DeepMind’s first international AI research office lands in Alberta

Alphabet’s DeepMind is expanding beyond its U.K. home, with a new international office based in Edmonton, Alberta, Canada. The research-focused office is being set up in close partnership with the University of Alberta, and will be led by UAlberta academics Rich Sutton, Michael Bowling and Patrick Pilarski, in the latest example of Canadian AI-focused scholars getting the chance to contribute to private-sector endeavors while continuing to work on their academic research and teaching, too.

Alongside Sutton, Bowling and Pilarski will be Adam White, returning to Alberta as an adjunct professor, as well as six other researchers who co-authored a recent scientific paper about “DeepStack,”¬†an AI system that made headlines by beating human pro poker players at no-limit Texas hold’em.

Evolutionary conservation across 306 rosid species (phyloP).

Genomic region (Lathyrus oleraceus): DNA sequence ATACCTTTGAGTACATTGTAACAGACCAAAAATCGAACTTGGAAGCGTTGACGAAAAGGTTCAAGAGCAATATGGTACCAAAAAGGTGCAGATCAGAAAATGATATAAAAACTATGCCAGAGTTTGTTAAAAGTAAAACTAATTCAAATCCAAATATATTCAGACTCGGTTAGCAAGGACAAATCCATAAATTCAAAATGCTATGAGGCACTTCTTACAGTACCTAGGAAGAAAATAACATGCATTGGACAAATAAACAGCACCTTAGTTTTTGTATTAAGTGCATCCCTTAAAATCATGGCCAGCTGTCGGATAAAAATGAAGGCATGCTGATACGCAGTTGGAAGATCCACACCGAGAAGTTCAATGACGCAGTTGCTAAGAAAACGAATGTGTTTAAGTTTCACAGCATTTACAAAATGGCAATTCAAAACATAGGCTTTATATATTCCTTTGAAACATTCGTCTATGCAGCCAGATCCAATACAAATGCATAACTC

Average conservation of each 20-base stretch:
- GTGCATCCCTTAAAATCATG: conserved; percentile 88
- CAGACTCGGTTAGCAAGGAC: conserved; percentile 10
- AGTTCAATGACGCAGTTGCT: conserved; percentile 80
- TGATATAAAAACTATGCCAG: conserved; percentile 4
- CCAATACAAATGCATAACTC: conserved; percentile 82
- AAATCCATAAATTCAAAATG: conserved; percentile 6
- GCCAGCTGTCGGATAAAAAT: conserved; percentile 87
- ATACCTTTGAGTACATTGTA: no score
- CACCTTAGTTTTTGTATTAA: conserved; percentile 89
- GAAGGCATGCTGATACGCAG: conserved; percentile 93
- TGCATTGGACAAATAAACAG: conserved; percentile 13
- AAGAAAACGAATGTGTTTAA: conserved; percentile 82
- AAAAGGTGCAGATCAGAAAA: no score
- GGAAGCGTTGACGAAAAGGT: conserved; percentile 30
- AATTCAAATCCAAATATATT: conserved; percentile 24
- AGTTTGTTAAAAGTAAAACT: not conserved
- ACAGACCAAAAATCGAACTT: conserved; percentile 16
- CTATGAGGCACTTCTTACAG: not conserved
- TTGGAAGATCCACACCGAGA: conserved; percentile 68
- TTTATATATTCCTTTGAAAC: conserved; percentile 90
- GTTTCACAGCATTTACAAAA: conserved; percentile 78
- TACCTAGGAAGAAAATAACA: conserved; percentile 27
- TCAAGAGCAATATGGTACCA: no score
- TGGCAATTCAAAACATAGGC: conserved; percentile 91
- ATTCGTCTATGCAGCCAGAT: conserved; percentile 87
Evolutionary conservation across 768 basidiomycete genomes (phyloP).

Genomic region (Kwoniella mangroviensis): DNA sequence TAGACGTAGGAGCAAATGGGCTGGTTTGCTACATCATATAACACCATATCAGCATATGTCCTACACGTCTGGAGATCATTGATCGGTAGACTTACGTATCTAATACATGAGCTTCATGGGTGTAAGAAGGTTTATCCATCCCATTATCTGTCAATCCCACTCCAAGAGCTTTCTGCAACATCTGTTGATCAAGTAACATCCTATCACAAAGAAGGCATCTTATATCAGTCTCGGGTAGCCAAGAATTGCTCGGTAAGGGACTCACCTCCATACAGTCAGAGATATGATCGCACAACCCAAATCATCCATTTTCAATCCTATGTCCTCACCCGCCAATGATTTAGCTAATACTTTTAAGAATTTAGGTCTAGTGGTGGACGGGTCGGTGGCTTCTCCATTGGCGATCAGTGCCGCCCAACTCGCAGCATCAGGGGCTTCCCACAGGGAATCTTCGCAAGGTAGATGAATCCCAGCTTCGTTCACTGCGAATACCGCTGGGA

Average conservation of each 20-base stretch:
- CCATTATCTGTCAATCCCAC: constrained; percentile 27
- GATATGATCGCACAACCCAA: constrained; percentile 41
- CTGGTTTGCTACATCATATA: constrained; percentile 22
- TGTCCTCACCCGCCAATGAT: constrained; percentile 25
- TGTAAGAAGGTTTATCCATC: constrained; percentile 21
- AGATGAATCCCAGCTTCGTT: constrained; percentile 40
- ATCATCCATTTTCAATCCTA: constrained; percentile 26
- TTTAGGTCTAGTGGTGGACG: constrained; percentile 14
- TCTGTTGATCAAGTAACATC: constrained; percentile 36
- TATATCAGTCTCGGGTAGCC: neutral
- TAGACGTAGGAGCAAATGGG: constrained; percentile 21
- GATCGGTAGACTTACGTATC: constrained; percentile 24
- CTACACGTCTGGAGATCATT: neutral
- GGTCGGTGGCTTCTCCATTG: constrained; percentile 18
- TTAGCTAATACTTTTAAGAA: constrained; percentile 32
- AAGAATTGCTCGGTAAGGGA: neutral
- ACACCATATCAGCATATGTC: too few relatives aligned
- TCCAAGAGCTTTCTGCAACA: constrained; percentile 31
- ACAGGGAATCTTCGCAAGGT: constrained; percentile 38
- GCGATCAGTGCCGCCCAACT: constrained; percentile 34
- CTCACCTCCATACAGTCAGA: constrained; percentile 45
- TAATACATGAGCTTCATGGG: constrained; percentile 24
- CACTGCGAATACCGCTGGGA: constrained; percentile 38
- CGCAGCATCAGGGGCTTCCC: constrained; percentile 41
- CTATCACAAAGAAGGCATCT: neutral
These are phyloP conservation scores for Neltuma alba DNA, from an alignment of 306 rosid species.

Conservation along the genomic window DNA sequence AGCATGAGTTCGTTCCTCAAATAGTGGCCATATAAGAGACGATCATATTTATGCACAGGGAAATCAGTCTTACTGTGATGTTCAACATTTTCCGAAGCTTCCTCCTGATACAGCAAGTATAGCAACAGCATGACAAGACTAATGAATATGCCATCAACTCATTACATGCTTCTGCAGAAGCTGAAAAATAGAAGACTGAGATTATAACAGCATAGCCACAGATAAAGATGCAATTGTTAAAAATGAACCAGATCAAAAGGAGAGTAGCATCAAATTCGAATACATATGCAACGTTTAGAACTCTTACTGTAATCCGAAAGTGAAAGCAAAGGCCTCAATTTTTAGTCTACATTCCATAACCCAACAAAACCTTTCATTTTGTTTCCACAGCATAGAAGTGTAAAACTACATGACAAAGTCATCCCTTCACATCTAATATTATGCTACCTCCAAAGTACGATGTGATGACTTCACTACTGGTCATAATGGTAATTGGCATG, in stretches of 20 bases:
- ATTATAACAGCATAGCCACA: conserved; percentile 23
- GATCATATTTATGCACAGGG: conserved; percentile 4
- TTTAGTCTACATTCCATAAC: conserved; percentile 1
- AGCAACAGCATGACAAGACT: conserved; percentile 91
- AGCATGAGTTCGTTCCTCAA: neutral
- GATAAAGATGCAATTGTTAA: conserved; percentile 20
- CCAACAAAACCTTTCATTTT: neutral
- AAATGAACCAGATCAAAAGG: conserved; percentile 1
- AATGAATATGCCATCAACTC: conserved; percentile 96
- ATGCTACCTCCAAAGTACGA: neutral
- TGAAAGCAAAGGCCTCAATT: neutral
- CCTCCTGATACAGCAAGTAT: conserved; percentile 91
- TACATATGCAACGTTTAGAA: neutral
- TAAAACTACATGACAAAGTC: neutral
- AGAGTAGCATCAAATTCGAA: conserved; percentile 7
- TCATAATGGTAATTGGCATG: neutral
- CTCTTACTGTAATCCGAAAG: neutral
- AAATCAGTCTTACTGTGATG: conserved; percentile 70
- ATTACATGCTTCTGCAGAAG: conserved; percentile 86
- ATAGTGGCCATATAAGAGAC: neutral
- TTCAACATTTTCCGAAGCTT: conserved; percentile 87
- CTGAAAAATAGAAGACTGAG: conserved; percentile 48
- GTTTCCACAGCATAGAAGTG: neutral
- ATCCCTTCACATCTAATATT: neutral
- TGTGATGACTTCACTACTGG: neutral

The arrangement with the University of Alberta includes continued funding for research from DeepMind, and Communications Director Aaron Brindle from Google Canada says the “aim is to attract even more world-class talent to the region,” with the intent of contributing “to the growth of Edmonton as a technology and research hub.”

All three of DeepMind Alberta’s lead researchers share a focus on reinforcement learning, which attempts to mimic the way humans learn to improve and repeat good outcomes and train avoidance of bad ones. Sutton also acted as DeepMind’s first-ever advisor prior to its acquisition by Google in 2014, and Alberta alumni employed at the company have helped develop its existing AlphaGo and Atari-playing AI systems.